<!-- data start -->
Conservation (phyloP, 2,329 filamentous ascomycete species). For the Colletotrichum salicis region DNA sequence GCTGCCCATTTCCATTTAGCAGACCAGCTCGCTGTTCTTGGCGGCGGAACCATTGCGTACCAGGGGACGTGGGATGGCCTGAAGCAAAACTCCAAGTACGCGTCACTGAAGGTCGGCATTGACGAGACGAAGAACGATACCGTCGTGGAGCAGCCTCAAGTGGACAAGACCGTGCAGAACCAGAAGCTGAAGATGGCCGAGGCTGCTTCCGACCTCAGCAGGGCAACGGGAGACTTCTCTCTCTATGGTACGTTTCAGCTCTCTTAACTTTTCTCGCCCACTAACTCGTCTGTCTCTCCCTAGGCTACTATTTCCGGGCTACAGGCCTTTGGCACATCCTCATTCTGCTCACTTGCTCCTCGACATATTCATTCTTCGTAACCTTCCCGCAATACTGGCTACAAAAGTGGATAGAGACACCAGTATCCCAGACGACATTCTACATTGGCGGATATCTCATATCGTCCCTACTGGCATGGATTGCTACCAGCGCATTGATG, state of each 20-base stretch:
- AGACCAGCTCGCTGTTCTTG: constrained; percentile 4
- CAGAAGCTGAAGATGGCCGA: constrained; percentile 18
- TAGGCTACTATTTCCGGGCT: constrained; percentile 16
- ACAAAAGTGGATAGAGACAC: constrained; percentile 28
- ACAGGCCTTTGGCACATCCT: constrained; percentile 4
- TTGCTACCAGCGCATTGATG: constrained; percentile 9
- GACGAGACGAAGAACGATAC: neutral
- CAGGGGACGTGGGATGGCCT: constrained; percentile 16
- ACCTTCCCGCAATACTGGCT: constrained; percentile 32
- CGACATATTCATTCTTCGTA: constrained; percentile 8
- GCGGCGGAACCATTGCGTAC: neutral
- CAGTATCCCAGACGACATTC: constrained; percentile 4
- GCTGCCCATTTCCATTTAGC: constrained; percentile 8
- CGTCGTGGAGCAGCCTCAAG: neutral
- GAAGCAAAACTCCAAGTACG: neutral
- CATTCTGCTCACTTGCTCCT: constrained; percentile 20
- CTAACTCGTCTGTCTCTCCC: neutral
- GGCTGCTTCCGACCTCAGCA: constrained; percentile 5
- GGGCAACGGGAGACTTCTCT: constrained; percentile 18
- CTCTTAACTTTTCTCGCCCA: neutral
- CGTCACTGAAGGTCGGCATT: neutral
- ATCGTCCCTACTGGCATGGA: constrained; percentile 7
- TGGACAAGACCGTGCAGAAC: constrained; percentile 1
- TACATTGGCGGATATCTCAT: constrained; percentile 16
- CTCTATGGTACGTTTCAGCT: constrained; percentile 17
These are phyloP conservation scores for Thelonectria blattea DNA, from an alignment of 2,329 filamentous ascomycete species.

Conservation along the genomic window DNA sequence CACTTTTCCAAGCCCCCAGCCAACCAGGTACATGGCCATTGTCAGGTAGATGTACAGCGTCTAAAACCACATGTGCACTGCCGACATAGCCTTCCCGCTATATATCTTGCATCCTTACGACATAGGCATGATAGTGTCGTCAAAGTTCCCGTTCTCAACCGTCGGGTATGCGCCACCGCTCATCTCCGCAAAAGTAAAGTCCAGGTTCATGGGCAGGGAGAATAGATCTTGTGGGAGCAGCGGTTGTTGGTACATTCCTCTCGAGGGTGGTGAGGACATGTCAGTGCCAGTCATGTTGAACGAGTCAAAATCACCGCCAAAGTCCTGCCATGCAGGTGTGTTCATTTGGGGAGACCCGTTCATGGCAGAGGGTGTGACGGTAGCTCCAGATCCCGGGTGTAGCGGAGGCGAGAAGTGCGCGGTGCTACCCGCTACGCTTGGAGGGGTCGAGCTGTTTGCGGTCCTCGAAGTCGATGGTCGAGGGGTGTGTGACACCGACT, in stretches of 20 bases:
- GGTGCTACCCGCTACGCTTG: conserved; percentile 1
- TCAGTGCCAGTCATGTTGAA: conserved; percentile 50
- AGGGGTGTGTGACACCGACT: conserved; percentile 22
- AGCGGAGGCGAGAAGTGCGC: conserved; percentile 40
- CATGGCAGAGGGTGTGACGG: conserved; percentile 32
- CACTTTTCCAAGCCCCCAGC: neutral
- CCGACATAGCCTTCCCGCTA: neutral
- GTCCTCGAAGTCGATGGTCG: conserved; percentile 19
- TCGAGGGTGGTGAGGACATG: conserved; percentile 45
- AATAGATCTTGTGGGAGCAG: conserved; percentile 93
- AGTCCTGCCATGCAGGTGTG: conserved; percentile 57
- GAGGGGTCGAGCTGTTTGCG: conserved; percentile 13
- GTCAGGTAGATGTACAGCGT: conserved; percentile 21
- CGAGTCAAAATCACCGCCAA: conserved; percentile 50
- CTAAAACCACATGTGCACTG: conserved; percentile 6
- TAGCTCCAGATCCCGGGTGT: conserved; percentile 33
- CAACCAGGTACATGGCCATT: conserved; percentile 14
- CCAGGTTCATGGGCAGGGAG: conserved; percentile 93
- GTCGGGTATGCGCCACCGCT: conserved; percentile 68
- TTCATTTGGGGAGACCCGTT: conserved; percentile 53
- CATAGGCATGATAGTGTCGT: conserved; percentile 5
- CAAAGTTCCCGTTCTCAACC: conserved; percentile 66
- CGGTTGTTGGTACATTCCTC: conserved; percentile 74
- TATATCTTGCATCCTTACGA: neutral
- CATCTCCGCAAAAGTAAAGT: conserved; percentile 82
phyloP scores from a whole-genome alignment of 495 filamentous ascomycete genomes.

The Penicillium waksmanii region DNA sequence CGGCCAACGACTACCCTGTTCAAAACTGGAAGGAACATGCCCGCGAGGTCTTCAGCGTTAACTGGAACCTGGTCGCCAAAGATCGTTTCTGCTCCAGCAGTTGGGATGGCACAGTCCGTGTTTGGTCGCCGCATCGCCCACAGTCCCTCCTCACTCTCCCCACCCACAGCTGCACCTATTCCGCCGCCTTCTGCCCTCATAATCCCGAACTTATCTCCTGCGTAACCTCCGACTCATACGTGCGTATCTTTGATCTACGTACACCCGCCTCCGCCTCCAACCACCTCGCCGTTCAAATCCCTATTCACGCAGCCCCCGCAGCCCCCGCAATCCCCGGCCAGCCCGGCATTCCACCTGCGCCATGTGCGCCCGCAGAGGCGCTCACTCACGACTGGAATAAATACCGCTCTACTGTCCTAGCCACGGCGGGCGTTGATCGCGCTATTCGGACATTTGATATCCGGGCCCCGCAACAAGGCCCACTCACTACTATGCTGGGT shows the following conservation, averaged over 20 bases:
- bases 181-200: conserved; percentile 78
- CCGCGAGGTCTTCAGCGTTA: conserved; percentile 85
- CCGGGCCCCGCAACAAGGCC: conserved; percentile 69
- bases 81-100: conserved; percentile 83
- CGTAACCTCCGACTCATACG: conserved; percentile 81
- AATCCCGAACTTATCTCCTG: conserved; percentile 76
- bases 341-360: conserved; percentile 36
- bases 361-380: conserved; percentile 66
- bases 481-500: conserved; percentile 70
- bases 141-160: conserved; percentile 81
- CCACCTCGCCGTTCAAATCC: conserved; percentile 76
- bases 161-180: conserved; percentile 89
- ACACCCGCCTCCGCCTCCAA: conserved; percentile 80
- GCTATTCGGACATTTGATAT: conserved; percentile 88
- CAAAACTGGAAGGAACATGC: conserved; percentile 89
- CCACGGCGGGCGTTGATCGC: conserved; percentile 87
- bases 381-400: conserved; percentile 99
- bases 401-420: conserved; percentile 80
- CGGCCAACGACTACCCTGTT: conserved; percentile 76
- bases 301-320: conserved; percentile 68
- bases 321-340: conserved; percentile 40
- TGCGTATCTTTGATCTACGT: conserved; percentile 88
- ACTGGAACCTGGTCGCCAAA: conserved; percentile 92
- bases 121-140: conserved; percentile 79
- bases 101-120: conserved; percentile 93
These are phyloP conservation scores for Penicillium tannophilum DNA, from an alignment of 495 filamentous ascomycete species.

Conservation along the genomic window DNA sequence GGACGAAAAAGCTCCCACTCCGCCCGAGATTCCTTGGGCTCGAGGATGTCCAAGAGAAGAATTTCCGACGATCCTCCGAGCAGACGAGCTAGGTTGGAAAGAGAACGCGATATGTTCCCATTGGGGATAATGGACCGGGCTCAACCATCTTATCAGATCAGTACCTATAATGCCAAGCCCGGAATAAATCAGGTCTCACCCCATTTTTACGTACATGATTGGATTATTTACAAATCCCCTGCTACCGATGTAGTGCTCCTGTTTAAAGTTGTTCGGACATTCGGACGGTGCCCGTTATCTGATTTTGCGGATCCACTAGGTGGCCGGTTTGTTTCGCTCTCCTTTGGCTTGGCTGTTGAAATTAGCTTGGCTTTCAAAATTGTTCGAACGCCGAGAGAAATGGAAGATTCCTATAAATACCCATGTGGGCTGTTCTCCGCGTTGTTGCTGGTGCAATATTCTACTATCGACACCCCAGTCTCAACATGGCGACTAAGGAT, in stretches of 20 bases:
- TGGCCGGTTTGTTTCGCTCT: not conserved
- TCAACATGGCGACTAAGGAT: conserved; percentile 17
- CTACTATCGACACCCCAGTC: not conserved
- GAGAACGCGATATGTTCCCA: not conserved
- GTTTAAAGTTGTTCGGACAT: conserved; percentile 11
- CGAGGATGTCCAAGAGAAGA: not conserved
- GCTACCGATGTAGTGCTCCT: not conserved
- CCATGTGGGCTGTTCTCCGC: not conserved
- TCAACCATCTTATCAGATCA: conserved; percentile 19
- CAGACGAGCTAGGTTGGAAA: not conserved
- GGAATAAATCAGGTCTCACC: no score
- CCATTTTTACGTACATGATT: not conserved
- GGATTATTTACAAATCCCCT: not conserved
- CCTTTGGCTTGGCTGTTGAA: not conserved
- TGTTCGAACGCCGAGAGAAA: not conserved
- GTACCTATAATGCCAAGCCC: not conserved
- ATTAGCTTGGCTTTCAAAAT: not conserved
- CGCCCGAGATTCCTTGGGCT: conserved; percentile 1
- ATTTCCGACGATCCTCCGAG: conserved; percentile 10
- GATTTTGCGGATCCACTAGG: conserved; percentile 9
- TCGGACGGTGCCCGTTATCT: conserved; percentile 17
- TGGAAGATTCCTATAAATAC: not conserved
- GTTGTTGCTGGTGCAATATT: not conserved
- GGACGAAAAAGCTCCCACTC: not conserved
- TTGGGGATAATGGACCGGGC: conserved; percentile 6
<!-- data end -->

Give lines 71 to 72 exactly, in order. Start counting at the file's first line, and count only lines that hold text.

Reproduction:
- CCACGGCGGGCGTTGATCGC: conserved; percentile 87
- bases 381-400: conserved; percentile 99